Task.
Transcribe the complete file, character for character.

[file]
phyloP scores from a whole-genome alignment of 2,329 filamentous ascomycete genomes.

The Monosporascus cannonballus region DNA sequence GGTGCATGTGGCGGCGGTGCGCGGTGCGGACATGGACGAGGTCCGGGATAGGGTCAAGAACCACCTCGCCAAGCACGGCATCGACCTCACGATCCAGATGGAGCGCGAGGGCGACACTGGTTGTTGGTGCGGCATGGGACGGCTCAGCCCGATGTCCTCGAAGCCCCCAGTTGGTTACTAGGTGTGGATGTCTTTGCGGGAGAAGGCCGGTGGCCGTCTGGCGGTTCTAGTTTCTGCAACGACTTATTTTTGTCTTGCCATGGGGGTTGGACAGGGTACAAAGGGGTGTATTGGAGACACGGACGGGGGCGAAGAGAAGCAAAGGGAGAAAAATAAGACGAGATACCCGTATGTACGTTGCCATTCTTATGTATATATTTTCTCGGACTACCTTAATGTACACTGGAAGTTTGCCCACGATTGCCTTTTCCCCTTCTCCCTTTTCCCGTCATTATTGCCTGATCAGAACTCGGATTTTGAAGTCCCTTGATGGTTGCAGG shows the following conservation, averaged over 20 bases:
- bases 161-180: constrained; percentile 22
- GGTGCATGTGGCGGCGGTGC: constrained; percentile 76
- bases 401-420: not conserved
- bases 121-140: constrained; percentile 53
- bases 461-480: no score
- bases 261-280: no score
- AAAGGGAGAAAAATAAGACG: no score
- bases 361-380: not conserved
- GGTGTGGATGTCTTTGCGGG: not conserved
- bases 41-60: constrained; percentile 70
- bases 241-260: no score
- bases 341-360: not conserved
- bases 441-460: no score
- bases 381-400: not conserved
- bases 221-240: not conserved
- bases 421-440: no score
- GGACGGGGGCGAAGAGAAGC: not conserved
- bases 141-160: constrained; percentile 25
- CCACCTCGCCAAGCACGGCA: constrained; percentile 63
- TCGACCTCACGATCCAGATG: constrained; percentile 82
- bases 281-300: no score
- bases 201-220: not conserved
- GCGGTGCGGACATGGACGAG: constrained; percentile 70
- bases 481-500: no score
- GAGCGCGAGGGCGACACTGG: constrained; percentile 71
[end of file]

phyloP scores from a whole-genome alignment of 2,329 filamentous ascomycete genomes.

The Monosporascus cannonballus region DNA sequence GGTGCATGTGGCGGCGGTGCGCGGTGCGGACATGGACGAGGTCCGGGATAGGGTCAAGAACCACCTCGCCAAGCACGGCATCGACCTCACGATCCAGATGGAGCGCGAGGGCGACACTGGTTGTTGGTGCGGCATGGGACGGCTCAGCCCGATGTCCTCGAAGCCCCCAGTTGGTTACTAGGTGTGGATGTCTTTGCGGGAGAAGGCCGGTGGCCGTCTGGCGGTTCTAGTTTCTGCAACGACTTATTTTTGTCTTGCCATGGGGGTTGGACAGGGTACAAAGGGGTGTATTGGAGACACGGACGGGGGCGAAGAGAAGCAAAGGGAGAAAAATAAGACGAGATACCCGTATGTACGTTGCCATTCTTATGTATATATTTTCTCGGACTACCTTAATGTACACTGGAAGTTTGCCCACGATTGCCTTTTCCCCTTCTCCCTTTTCCCGTCATTATTGCCTGATCAGAACTCGGATTTTGAAGTCCCTTGATGGTTGCAGG shows the following conservation, averaged over 20 bases:
- bases 161-180: constrained; percentile 22
- GGTGCATGTGGCGGCGGTGC: constrained; percentile 76
- bases 401-420: not conserved
- bases 121-140: constrained; percentile 53
- bases 461-480: no score
- bases 261-280: no score
- AAAGGGAGAAAAATAAGACG: no score
- bases 361-380: not conserved
- GGTGTGGATGTCTTTGCGGG: not conserved
- bases 41-60: constrained; percentile 70
- bases 241-260: no score
- bases 341-360: not conserved
- bases 441-460: no score
- bases 381-400: not conserved
- bases 221-240: not conserved
- bases 421-440: no score
- GGACGGGGGCGAAGAGAAGC: not conserved
- bases 141-160: constrained; percentile 25
- CCACCTCGCCAAGCACGGCA: constrained; percentile 63
- TCGACCTCACGATCCAGATG: constrained; percentile 82
- bases 281-300: no score
- bases 201-220: not conserved
- GCGGTGCGGACATGGACGAG: constrained; percentile 70
- bases 481-500: no score
- GAGCGCGAGGGCGACACTGG: constrained; percentile 71